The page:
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Allergy

Updated 23 March 2018

Breakthrough: Scientists may have discovered a way to prevent peanut allergies

The first treatment to help prevent serious allergic reactions to peanuts may be on the way.

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Millions of children have peanut allergies, and some may have life-threatening reactions if accidentally exposed to them.

A biopharmaceutical company, Aimmune Therapeutics, based in Brisbane, California, said that its daily capsules of peanut flour helped sensitise children to nuts in a major study.

Millions of children have peanut allergies, and some may have life-threatening reactions if accidentally exposed to them.

    A new approach

    The traditional approach is that the substance a person is allergic to (allergen) needs to be avoided at all costs as long as the allergy lasts. 

    The thinking about peanut allergies has however changed in recent years, and experts now think early exposure helps prevent those allergies from forming in the first place.

    Doctors have been testing daily doses of peanut flour, contained in a capsule and sprinkled over food, as a way to prevent that.

    The study involved nearly 500 kids ages four to 17 with severe peanut allergies. They were given either peanut flour or a dummy powder in gradually increasing amounts for six months, then continued on that final level for another six months. Neither the participants nor their doctors knew who was getting what until the study ended.

    Dr Stacie Jones, a University of Arkansas allergy specialist and a leader of he study, cautions that tests need to be done "in a very safe setting" in case any bad reactions should occur. It should not be tried at home.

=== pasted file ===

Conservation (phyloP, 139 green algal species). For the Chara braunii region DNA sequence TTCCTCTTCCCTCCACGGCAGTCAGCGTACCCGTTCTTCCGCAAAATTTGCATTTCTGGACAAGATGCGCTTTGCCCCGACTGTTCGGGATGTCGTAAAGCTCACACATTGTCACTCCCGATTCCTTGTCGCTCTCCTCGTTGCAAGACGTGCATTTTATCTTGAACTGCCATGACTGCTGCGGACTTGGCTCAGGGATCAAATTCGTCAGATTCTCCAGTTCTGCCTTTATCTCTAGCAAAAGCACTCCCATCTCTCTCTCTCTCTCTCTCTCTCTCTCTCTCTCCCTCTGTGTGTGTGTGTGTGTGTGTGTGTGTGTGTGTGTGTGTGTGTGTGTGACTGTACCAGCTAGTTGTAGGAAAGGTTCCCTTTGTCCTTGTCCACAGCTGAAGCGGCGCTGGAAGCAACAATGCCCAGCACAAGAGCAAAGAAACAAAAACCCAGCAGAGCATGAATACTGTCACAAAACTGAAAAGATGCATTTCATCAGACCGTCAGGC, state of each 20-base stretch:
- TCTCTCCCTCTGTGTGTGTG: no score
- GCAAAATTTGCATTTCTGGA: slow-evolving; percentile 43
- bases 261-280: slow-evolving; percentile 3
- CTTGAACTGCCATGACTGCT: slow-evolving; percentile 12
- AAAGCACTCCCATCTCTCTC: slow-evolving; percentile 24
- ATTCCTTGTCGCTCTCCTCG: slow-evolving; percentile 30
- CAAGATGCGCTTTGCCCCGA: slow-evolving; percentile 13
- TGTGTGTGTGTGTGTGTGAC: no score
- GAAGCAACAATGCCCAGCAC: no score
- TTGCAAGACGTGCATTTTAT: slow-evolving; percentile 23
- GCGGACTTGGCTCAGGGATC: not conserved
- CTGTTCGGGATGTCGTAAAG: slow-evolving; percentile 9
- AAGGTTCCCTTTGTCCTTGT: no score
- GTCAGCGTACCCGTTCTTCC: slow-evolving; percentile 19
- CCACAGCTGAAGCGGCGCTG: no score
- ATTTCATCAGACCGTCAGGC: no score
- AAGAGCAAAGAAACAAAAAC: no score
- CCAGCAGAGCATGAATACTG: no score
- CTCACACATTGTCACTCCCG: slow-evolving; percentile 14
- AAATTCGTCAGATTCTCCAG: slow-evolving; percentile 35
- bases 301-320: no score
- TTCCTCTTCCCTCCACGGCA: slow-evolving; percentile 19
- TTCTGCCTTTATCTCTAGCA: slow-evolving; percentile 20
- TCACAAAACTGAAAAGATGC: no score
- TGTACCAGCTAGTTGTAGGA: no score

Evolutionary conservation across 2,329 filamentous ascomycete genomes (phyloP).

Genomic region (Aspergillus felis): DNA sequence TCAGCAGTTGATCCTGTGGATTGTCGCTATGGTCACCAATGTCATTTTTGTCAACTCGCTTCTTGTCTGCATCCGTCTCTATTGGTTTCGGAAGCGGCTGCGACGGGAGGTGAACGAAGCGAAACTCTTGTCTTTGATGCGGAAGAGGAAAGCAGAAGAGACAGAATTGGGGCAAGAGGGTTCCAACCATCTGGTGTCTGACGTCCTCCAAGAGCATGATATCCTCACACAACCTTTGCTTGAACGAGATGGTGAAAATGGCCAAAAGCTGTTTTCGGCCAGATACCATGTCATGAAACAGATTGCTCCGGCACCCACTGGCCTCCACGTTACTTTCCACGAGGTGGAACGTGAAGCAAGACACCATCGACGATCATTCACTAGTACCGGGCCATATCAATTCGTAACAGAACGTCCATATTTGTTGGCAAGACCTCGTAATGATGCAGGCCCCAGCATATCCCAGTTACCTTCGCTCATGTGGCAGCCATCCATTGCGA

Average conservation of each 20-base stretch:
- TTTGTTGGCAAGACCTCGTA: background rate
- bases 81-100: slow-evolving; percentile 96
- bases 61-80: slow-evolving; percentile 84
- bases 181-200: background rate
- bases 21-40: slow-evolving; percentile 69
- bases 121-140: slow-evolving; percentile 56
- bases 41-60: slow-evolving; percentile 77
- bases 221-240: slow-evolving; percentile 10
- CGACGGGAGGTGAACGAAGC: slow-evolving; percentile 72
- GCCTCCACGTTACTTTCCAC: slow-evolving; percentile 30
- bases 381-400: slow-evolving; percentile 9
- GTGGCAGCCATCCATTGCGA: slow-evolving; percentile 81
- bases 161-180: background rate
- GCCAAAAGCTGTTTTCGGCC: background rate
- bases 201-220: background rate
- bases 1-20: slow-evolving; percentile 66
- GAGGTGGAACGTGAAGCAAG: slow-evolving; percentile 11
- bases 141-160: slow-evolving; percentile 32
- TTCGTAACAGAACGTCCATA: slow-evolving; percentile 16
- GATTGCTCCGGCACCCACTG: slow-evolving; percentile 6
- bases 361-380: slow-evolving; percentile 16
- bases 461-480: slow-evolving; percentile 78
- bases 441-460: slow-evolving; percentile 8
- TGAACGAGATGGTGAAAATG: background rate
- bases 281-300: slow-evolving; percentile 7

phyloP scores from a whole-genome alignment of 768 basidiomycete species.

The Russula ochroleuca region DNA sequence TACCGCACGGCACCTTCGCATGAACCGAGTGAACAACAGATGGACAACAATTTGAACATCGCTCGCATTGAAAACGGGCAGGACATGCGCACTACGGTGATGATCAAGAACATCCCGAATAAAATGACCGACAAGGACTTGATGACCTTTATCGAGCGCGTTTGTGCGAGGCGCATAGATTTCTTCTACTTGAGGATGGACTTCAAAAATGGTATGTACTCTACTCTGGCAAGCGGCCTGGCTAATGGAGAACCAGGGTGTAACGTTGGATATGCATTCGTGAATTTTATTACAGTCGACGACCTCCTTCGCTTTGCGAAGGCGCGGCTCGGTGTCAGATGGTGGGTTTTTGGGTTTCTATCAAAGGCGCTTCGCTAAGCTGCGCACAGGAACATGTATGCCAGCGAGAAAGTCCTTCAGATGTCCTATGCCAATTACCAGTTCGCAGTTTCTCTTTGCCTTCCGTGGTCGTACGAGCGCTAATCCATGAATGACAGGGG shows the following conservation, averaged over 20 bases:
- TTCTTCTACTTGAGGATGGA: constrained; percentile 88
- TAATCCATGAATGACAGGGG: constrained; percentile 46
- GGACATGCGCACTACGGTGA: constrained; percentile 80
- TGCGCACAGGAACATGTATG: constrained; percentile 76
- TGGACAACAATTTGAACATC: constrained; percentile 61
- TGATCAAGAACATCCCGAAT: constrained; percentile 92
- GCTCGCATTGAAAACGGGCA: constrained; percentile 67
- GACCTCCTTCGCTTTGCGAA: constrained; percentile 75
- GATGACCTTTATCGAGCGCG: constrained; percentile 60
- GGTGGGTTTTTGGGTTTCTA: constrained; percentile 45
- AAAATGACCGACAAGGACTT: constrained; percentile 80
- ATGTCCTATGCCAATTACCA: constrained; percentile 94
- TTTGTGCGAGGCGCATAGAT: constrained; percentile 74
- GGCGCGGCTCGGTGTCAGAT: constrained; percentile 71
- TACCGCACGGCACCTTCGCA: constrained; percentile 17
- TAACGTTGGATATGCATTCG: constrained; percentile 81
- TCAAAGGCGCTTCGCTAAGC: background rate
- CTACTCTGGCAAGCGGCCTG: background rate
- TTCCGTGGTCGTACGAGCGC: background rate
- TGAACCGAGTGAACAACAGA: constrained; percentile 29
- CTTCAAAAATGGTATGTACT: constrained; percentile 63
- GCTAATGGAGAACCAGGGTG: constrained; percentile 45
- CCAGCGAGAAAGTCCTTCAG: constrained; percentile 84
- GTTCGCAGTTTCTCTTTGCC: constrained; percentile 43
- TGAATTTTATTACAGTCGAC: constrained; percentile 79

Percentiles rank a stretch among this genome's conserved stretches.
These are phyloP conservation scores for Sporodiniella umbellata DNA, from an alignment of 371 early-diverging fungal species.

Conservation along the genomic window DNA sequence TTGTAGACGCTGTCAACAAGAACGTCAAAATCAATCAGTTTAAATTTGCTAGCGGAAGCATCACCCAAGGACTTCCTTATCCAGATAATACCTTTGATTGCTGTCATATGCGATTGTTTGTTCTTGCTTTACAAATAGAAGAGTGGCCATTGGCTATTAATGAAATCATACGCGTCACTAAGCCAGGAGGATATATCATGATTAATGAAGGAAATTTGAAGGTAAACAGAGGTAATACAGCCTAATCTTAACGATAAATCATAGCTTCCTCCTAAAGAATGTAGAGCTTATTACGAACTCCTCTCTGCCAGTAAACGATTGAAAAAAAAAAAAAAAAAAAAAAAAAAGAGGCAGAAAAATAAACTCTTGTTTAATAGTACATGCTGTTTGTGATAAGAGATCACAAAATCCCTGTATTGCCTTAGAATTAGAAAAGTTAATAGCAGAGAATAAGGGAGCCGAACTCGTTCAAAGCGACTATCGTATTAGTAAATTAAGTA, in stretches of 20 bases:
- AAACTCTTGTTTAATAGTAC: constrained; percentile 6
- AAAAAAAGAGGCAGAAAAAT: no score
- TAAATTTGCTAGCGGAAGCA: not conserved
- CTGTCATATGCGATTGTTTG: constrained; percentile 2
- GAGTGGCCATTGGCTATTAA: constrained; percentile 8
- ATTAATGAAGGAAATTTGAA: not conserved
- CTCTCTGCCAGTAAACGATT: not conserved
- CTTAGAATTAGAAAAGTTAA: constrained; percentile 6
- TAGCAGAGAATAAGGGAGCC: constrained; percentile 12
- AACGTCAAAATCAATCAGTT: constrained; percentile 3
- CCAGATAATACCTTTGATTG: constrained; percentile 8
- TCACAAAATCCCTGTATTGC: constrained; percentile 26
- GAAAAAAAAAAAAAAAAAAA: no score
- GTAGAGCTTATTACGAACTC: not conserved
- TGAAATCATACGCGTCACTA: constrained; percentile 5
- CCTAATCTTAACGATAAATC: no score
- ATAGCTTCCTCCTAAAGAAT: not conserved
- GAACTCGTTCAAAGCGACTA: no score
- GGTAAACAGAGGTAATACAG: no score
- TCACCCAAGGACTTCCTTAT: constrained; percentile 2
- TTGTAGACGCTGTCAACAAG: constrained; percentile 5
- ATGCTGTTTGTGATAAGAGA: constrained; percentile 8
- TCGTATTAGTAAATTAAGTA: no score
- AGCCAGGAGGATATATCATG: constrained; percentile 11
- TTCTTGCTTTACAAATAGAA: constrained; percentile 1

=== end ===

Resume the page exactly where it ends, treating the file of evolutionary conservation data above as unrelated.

FDA approval

    Dr Andrew Bird from the University of Texas' Southwestern Medical Center in Dallas also had patients in the study. He said the treatment doesn't enable children to eat the same amount of peanuts as unaffected children, but being able to tolerate at least one peanut should protect 95% of them from having an adverse reaction to peanut exposure.

    About 20% of kids getting the peanut powder dropped out of the study, 12% due to reactions or other problems.

    Aimmune Therapeutics says that 67% of kids who had its treatment were able to tolerate about two peanuts at the end of the study, compared to only 4% of others given a dummy powder. Full results will be presented in the near future.

    Aimmune plans to submit the treatment to the US Food and Drug Administration for approval this year.

    Image credit: iStock

     

    Ask the Expert

    Allergy expert

    Dr Morris is the Principal Allergist at the Cape Town and Johannesburg Allergy Clinics with postgraduate diplomas in Allergology, Dermatology, Paediatrics and Family Medicine dealing with both adult and childhood allergies.

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